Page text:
“Therefore, knowing the fear of the Lord, we persuade others.”
In the New American Commentary David Garland make this thought provoking observation: “It is said that whatever it is that one fears the most that is what one will serve the most.”
What do you fear the most in this life? In what ways can you see yourself serving that fear? Perhaps we could look at it this way: what do you serve to keep your fear at bay? Before I committed my life to Jesus Christ, it was fear of demonic evil that drove me toward salvation. I sought protection from Christ. I believed he had more power than what threatened me. Still do.
Now, if it is true that what we serve most is what we fear most, then it explains why so many people’s worship of God is half-hearted, and why sincere service among those who claim to believe in Jesus is so infrequent and weak. We simply do not fear God.
Failure to fear God may be the backlash from too much teaching on cheap grace. It is also the expected consequence of the widespread assumption: “I can do whatever I want; God won’t care.” We could see this as a relative of atheism. For all practical purposes, regardless of what one professes, without fear (deep respect) there can be no realistic faith in the God who created the universe and will call every person to account for their actions.
Paul always kept the judgment of God before him. He fully expected to be evaluated by Christ at the judgment bar of Christ. I do not believe that the Apostle feared that the verdict would go against him. He had confident faith that he was made right by Christ’s atoning death on the cross and victorious resurrection. However, he fully realized that everyone needs to be persuaded of the truth. The reality is, “It is appointed for everyone once to die, and then comes judgment” (Hebrews 9:27). “For we must all stand before Christ to be judged. We will each receive whatever we deserve for the good or evil we have done in this earthly body” (2 Corinthians 5:10, NLT).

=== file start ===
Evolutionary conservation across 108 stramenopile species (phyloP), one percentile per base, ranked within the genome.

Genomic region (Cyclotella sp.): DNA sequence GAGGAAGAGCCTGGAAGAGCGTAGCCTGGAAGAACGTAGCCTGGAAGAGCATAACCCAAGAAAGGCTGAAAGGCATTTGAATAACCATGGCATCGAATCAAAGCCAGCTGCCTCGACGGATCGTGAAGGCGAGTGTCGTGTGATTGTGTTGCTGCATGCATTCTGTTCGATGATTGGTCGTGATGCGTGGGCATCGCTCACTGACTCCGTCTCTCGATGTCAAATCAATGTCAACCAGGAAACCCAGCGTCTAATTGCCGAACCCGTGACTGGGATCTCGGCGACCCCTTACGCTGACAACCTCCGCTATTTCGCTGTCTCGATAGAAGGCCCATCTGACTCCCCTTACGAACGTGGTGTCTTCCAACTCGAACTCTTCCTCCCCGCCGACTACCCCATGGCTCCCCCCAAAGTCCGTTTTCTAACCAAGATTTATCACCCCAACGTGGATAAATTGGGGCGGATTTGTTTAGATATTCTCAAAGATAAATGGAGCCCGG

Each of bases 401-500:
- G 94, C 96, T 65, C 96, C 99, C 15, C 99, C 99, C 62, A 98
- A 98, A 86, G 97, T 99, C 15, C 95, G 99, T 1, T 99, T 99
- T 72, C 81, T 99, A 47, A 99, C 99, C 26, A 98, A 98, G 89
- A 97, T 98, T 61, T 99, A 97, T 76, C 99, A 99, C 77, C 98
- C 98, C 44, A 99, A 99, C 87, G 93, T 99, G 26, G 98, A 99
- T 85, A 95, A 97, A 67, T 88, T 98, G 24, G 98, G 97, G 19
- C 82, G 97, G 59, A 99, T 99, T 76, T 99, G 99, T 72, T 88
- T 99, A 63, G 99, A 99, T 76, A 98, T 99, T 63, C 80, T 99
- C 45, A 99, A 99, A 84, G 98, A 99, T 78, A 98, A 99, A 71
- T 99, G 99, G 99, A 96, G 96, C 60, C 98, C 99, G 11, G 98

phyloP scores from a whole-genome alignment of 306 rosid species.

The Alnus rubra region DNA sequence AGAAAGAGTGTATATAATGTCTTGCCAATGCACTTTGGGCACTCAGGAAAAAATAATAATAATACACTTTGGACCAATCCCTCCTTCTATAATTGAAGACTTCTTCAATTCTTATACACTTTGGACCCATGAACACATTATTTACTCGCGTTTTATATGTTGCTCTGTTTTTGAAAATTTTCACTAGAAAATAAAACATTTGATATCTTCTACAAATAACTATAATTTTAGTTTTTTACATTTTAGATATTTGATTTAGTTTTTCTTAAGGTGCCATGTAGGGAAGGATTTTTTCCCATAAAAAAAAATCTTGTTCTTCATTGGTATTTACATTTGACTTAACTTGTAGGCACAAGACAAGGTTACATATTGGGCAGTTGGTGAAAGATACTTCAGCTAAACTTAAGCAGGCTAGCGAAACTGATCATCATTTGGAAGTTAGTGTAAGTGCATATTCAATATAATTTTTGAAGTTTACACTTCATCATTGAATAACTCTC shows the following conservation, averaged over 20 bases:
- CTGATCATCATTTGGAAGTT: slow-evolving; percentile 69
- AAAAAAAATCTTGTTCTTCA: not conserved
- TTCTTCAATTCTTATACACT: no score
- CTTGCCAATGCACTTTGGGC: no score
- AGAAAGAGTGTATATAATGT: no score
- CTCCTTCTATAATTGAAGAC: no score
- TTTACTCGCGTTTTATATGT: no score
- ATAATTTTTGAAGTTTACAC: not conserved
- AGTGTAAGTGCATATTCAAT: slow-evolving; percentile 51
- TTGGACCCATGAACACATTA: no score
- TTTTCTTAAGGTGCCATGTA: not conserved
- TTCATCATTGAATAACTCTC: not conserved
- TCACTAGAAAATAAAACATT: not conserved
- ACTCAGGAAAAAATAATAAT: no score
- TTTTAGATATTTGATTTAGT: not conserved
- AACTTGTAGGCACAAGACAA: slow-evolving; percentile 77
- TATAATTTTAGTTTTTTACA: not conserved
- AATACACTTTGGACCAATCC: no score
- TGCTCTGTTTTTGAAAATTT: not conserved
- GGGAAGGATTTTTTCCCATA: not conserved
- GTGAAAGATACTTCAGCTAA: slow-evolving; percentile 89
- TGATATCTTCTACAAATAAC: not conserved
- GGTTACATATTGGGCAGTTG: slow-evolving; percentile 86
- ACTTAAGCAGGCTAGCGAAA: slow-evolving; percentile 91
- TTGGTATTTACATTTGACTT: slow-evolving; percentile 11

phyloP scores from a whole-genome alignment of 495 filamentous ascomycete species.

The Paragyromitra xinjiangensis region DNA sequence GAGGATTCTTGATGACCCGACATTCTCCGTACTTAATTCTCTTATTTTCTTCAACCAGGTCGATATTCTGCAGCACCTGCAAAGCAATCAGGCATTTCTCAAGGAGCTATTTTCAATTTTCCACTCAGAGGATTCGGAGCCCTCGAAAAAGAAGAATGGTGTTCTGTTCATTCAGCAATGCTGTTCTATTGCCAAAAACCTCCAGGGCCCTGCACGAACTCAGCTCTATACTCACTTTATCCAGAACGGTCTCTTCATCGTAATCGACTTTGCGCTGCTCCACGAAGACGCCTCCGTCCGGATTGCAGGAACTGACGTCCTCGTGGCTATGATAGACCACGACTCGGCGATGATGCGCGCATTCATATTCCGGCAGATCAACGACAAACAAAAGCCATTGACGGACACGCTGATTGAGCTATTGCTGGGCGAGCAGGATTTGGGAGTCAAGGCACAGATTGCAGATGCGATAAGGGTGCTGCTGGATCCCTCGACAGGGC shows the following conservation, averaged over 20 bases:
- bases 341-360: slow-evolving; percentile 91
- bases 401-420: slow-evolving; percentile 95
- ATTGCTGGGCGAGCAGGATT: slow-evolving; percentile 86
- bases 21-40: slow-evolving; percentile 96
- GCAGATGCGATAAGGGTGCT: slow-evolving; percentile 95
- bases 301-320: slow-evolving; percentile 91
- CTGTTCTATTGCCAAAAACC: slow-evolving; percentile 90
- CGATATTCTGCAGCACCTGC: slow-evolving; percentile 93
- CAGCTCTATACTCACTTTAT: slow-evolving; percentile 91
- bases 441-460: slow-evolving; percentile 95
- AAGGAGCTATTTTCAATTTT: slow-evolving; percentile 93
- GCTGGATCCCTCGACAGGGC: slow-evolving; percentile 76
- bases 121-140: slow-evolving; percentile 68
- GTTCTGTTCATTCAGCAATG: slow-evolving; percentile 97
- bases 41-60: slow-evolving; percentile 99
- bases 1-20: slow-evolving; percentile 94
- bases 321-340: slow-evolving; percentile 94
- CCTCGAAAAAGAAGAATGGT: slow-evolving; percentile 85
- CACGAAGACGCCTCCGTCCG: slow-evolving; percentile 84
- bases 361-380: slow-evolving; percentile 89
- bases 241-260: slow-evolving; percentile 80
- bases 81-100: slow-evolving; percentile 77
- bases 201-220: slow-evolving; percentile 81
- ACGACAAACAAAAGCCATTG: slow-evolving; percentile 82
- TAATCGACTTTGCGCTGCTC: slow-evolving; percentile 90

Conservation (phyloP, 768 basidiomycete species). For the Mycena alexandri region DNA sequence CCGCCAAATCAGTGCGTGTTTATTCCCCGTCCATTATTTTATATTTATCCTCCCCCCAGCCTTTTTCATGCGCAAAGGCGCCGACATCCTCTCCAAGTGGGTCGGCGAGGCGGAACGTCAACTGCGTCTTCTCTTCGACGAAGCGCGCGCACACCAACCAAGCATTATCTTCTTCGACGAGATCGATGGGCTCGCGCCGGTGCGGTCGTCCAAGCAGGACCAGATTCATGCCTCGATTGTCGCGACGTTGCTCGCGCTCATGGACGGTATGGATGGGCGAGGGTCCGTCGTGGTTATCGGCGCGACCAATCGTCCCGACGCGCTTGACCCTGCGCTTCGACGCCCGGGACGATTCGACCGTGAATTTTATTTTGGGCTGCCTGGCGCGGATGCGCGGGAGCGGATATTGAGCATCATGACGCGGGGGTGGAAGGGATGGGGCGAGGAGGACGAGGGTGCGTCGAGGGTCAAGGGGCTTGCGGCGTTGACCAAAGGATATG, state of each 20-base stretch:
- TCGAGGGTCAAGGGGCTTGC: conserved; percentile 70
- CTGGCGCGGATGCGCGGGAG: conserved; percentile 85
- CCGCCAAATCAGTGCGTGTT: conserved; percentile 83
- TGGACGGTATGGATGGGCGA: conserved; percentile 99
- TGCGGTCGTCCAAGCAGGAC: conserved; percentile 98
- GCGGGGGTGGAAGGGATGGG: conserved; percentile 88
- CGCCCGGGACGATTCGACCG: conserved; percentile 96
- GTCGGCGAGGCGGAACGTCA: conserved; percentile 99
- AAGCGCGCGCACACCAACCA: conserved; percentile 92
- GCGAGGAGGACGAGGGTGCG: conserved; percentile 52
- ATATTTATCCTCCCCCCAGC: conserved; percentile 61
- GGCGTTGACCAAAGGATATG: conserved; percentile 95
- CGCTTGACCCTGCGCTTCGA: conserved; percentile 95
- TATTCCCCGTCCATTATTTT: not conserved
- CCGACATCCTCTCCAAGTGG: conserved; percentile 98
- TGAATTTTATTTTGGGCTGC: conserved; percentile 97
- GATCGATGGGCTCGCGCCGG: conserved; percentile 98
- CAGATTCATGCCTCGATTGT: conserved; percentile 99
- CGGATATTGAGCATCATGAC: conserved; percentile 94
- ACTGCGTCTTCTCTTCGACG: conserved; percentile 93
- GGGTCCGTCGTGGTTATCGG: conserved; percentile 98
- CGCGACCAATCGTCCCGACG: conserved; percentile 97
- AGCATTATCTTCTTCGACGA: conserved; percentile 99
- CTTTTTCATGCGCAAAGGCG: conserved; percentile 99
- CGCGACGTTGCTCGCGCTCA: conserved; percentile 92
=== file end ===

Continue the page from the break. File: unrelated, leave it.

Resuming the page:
Everyone will be judged and we all desperately need salvation from eternal condemnation. Concern for those who are headed for destruction drove Paul to persuade people by proclaiming the Gospel of Jesus. “I passed on to you what was most important and what had also been passed on to me. Christ died for our sins, just as the Scriptures said. He was buried, and he was raised from the dead on the third day, just as the Scriptures said. He was seen by Peter and then by the Twelve. After that, he was seen by more than 500 of his followers at one time…” (1 Corinthians 15:3-6, NLT).
So, what do you serve? Could it be something that helps you suppress your fear? Some people serve addictions to alcohol and/or drugs to escape anxiety/worry, which is a type of fear. People absorb themselves in academics or their careers, distract themselves with entertainment and games, become obsessed with competition or personal projects, all to escape the fear of insignificance, loneliness and death.
“Fear God and you need fear nothing else” (Isaiah 8:13). Add to that, “Fear God and you will worship nothing else.” Fear God and every activity will be an act of worship, every act of service will be for his sake.